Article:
Traumatic brain injuries (TBIs) constitute a significant and growing percentage of injuries in the veteran population; sequelae of explosions, motor vehicle accidents and falls. TBI is also a major cause of death and disability in the general population of the US, particularly in those under 40. Approximately 2% of the population is living with a chronic TBI-related disability. There are currently no effective protective or restorative therapies available clinically. In severl models of CNS trauma, administration of a neurotrophin (e.g. BDNF, NGF) protects tissues acutely and promotes longer term recovery. However, the neurotrophins are poor drugs as they are labile, exhibit poor CNS penetration and may augment cell death and pain pathways. These properties are due to their polypeptide composition and the stimulation of intersecting signalling pathways through the activation of multiple receptors. These problems may be at least partially circumvented through the use of recently discovered small, stable, non-peptidyl drug-like compounds (designated LM22) that promote neuronal survival through selective interactions with the Trk neurotrophin receptors (LM22A-4 with TrkB and LM22B-10 with TrkB and TrkC). The compounds inhibit neuronal death, promote neural progenitor cell proliferation and differentiation and augment functional and morphologic neuroplasticity. We hypothesize that the LM22 compounds will: increase neural progenitor survival and differentiation through distinct mechanisms involving activation of specific Trk-coupled survival and differentiative signalling pathways; that increasing TrkB signaling following TBI will promote early neuronal and neural progenitor survival and longer term plasticity, with effects on neuronal processes and spines; that activation of TrkB and TrkC together will be more effective than either alone, and; that while the compounds should improve behavioral outcomes, prolonged or excessive increased plasticity may be detrimental.
Specific Aims are to: 1. Determine LM22 compound effects on hippocampal progenitors in vitro: A) Examine the effects of LM22A-4 and LM22B-10 on proliferation, survival, neuro- and/or gliogenic differentiation and morphology of hippocampal neural progenitor cells in vitro, in comparison with neurotrophin protein ligands; B) determine the Trk specificity of the compounds for these effects using selectively inhibitable tyrosine kinase mutants of TrkB, TrkC or both receptors and; C) determine the role of PI3K/AKT, ERKs 1, 2 and 5, PLC?, miRNA9 and NRSF/REST in compound effects, using selective chemical inhibitors, miRNA-mediated downregulation and viral construct-mediated enforced expression; 2. Determine LM22 compound effects on cellular responses relative to dose and timing of administration in the rat controlled cortical impact (CCI) model of TBI: assess A) neuronal and neural progenitor cell death; B) Trk activation and downstream signaling; C) neuro/gliogenesis and neuronal morphology and; D) inflammation, and; 3. Determine LM22 compound effects on behavior following rat CCI: Examine A): spatial/hippocampal memory (Morris Water Maze); B) anxiety/depression (open field testing, elevated plus maze) and; C) motor learning (rotorod/gait analysis) These studies will provide information important for the eventual application of these or related compounds to clinical head trauma, and will advance our knowledge of the roles of TrkB and TrkC in pathologic states. The overall goal of this research is to advance the application of these neurotrophic compounds to the treatment of brain trauma and other conditions.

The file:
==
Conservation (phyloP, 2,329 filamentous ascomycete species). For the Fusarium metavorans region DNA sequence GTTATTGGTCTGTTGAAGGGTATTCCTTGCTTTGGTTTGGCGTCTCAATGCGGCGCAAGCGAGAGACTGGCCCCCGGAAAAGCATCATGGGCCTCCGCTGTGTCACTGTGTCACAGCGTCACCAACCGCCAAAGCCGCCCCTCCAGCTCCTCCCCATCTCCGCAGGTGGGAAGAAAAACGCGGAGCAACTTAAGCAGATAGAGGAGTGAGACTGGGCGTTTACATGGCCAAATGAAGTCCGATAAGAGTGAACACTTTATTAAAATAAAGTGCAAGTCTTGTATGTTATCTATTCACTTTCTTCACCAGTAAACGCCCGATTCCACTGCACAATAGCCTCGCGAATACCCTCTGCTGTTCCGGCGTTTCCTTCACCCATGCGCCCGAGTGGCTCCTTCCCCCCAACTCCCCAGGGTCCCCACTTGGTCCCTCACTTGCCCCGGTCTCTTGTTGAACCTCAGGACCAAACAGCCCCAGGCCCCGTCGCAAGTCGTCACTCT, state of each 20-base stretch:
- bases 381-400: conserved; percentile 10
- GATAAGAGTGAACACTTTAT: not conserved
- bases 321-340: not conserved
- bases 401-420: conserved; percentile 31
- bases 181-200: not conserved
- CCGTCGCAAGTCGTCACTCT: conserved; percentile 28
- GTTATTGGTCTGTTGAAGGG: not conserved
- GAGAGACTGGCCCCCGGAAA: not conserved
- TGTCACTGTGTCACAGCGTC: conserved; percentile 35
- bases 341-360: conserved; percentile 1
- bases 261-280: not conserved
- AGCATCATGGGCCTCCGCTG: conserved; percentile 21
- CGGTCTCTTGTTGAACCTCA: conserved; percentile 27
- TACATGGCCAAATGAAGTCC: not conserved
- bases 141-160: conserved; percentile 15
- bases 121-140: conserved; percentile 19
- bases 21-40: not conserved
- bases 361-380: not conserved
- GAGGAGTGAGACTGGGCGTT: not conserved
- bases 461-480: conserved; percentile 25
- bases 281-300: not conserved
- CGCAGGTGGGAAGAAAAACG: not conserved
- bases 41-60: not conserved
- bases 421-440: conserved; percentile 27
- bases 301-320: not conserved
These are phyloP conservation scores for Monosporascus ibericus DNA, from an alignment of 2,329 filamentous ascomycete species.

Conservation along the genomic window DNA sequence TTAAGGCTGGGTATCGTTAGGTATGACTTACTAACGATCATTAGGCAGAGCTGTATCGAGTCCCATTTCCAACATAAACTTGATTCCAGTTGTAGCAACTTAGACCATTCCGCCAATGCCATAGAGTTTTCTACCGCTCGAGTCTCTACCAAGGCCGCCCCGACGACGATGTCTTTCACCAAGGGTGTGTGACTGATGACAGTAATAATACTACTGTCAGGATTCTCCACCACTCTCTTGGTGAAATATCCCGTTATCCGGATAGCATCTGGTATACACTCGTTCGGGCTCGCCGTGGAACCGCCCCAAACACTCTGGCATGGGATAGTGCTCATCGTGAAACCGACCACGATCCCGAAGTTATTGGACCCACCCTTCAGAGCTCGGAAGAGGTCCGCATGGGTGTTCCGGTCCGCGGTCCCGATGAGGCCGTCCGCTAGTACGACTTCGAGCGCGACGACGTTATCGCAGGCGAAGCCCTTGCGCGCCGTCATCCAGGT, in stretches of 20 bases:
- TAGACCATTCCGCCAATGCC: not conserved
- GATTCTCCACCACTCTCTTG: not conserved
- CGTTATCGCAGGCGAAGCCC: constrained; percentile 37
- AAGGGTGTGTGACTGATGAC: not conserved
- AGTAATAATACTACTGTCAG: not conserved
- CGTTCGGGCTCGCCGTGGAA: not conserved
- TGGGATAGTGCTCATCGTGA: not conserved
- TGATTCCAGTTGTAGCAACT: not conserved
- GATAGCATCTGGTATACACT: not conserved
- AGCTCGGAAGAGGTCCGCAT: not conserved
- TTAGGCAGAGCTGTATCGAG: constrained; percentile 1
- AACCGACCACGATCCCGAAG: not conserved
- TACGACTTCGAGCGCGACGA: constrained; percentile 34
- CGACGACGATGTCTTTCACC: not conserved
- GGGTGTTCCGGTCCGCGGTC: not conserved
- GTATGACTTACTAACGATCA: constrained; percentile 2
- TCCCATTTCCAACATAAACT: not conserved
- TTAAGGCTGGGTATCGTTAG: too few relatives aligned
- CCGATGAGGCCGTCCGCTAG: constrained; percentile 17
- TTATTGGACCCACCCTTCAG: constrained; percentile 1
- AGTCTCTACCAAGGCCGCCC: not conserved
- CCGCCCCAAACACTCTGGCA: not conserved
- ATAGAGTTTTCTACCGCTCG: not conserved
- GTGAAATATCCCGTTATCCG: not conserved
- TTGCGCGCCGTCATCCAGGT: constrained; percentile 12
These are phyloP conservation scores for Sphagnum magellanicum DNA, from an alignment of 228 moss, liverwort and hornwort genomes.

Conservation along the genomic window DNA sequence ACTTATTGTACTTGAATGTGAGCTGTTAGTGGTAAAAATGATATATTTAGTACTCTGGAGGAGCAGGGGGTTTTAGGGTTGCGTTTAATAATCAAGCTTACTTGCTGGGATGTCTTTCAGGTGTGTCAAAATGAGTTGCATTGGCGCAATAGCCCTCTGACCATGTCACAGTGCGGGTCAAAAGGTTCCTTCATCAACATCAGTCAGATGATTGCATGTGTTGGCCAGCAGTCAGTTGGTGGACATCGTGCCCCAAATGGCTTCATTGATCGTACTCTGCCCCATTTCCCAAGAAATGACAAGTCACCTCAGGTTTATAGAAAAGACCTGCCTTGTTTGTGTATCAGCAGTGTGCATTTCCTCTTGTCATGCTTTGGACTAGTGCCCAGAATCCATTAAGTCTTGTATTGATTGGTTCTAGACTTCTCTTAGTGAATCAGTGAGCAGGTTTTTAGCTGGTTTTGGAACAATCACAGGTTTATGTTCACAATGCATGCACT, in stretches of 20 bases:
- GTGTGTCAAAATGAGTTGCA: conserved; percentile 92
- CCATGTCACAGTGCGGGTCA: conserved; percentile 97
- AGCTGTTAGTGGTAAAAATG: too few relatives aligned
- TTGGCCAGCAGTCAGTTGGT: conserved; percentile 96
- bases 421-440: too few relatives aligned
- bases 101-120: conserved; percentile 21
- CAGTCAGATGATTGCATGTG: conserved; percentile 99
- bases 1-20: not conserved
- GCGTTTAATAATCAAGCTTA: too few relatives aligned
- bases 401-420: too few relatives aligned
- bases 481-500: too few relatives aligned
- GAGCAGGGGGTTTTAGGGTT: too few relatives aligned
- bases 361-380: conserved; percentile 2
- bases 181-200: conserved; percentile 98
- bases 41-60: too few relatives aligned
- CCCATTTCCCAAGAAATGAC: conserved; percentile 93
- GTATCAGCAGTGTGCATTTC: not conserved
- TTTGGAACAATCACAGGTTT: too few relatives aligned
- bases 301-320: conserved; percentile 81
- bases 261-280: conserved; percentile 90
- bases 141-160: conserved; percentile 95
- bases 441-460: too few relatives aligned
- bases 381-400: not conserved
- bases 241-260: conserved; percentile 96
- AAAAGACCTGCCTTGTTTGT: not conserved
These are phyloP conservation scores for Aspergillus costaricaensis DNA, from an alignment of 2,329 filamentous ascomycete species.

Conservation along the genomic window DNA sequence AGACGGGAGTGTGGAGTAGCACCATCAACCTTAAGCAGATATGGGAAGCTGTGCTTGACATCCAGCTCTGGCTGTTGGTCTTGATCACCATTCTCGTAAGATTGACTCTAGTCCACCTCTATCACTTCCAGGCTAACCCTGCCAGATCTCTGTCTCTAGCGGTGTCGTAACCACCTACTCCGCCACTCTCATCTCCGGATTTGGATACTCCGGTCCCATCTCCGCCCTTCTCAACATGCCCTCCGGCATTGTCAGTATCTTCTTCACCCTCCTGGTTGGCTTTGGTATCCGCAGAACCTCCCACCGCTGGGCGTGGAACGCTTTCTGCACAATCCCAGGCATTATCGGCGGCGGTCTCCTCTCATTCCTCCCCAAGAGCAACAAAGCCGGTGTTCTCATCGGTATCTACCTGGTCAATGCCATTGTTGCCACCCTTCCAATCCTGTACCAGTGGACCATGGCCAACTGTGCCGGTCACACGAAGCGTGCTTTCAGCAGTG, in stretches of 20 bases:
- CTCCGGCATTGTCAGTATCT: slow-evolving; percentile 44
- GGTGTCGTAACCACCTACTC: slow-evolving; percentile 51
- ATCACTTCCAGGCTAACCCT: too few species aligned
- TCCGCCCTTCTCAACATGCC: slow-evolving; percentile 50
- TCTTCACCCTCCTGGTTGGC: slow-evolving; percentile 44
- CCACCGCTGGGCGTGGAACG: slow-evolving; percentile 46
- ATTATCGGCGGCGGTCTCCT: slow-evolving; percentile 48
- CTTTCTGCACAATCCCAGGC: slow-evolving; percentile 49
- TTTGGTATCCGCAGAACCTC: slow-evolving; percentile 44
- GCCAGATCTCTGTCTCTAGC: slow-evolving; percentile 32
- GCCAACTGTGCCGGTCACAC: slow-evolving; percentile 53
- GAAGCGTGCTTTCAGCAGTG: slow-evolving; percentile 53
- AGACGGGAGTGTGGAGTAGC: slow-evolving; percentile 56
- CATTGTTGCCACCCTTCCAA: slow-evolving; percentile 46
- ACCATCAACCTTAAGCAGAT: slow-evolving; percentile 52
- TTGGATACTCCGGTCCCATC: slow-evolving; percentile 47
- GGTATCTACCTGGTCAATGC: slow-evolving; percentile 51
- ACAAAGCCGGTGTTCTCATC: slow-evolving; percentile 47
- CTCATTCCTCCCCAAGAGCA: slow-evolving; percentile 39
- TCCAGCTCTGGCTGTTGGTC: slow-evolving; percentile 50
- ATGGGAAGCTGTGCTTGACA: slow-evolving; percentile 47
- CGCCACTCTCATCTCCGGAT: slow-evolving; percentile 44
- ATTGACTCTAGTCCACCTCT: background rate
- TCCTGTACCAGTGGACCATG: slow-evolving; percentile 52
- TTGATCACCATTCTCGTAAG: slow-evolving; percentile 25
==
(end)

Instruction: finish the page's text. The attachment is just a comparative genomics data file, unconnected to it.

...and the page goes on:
Brain injuries constitute a significant and perhaps growing percentage of injuries in modern combat and the veteran population, due to explosions, motor vehicle accidents and falls. Current therapies have limited effectiveness, and new pharmacologic and cell-based approaches are needed. This proposal, to test a two promising new nerve cell-survival-promoting compounds (called LM22A-4 and LM22B-10) in models of brain trauma addresses this need directly. The proposed experiments will determine whether delayed-early treatment is effective, and whether treatment long after the injury will improve symptoms. In addition, they will provide insight into the question of whether the compound's main effects are due to improving cell survival, increasing regeneration or both and examine some of the mechanisms of these effects. If the results are positive, treatment with compounds of this type could represent an important advance in the development of new therapies for preserving and recovering tissue and function following brain trauma.
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